When you make the decision to file for bankruptcy, you are doing so because you need relief from debt. The last thing you want during these financially-challenging times is the rejection of your claim.
Unfortunately, it is not unusual for the court to decline a bankruptcy plea. And if this happens, you definitely want to know what went wrong and your options going forwards.
Here are three key questions that can help you understand why the court might have declined to discharge your bankruptcy.
Did you fail the eligibility criteria?
To qualify for bankruptcy, you must meet certain requirements. For instance, if you are declaring Chapter 7 bankruptcy, you will be required to pass an income and means test. Your bankruptcy petition will be denied if your income is above the median income for a similar household. Besides the mean income, the court will also require you to meet additional requirements before approving your bankruptcy claim.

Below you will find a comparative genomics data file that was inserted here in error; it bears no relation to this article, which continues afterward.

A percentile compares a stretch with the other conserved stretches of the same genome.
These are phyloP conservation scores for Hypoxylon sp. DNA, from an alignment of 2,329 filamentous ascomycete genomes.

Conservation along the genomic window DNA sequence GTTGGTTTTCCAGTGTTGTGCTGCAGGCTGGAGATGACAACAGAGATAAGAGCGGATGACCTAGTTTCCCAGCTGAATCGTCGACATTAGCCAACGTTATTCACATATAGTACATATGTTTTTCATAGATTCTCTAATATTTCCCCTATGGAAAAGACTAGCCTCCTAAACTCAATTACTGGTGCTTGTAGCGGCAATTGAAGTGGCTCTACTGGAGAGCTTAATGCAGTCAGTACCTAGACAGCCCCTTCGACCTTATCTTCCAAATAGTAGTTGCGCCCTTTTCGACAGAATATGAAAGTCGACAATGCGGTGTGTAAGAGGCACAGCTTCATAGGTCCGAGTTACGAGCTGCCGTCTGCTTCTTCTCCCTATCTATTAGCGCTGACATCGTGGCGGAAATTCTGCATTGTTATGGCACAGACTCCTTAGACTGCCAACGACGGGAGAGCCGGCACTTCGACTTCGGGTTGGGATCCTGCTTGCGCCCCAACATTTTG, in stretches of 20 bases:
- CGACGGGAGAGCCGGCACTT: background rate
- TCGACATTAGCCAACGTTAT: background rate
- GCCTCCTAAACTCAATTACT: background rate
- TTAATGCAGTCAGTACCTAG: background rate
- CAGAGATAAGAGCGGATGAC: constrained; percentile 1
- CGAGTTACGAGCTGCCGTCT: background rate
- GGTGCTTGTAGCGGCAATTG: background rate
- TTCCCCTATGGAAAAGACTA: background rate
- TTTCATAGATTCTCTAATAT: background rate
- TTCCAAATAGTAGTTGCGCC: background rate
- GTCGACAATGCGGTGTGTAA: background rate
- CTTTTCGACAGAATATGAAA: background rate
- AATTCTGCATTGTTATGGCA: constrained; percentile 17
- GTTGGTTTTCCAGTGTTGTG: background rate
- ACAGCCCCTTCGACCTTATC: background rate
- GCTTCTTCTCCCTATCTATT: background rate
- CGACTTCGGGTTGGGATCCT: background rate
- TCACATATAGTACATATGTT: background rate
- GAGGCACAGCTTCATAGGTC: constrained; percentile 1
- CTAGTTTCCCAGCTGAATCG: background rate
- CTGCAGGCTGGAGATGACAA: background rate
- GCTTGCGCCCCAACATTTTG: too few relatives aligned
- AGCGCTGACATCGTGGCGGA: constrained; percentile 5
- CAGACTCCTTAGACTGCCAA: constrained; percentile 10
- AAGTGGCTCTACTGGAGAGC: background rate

Did you provide misleading information?
The U.S. Code strongly abhors abuse of the bankruptcy system. Any attempt to lie or provide misleading information can result in your claim’s denial. These include hiding your assets or attempting to defraud your creditor. It is important that you are upfront about all your assets while declaring bankruptcy.
Did you refuse to comply with a court order?
This may seem straightforward, but disregarding a lawful order could land you in trouble when declaring bankruptcy. If the court directs you to take a financial management court, be sure to follow through with this order. The U.S. Bankruptcy Code requires that bankruptcy applicants take two instructional courses. You run the risk of having your bankruptcy declined if you do not follow through with these orders.
A bankruptcy refusal can be a huge setback when you are drowning in debt. Find out how you can avoid costly pitfalls while declaring bankruptcy.